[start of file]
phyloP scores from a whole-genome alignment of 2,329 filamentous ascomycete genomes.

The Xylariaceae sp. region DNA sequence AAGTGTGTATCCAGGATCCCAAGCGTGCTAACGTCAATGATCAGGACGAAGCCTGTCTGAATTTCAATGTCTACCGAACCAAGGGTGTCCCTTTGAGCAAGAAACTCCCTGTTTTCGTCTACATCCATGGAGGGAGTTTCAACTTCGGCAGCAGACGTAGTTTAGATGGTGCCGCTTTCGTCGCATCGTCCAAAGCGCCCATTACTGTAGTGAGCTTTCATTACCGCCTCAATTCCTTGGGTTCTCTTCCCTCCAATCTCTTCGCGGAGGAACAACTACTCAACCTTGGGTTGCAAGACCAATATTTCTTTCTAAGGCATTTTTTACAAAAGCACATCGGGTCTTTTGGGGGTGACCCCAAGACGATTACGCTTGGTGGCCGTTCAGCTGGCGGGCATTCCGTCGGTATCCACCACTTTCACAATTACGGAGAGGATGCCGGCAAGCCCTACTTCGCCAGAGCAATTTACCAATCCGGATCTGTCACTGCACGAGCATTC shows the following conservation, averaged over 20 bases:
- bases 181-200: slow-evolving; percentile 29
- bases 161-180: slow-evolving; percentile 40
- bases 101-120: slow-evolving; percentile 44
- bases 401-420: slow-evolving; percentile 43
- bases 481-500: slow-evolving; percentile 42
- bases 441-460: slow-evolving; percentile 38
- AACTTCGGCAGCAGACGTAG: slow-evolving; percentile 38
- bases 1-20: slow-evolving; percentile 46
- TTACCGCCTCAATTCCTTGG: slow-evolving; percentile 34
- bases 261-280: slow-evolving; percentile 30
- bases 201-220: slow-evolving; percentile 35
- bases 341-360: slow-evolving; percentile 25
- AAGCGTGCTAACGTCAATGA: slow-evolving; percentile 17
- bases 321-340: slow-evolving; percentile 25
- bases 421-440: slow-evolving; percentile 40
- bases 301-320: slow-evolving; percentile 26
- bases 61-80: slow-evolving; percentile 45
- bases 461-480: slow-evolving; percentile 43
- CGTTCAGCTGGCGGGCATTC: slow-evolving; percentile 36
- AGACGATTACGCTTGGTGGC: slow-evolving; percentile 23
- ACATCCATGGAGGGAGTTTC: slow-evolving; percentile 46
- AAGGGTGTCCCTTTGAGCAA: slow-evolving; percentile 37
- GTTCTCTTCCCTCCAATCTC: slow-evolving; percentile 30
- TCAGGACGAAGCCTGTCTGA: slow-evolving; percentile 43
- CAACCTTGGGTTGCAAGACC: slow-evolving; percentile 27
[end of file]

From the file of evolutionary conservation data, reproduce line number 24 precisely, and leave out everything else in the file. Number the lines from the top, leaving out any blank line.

- AAGGGTGTCCCTTTGAGCAA: slow-evolving; percentile 37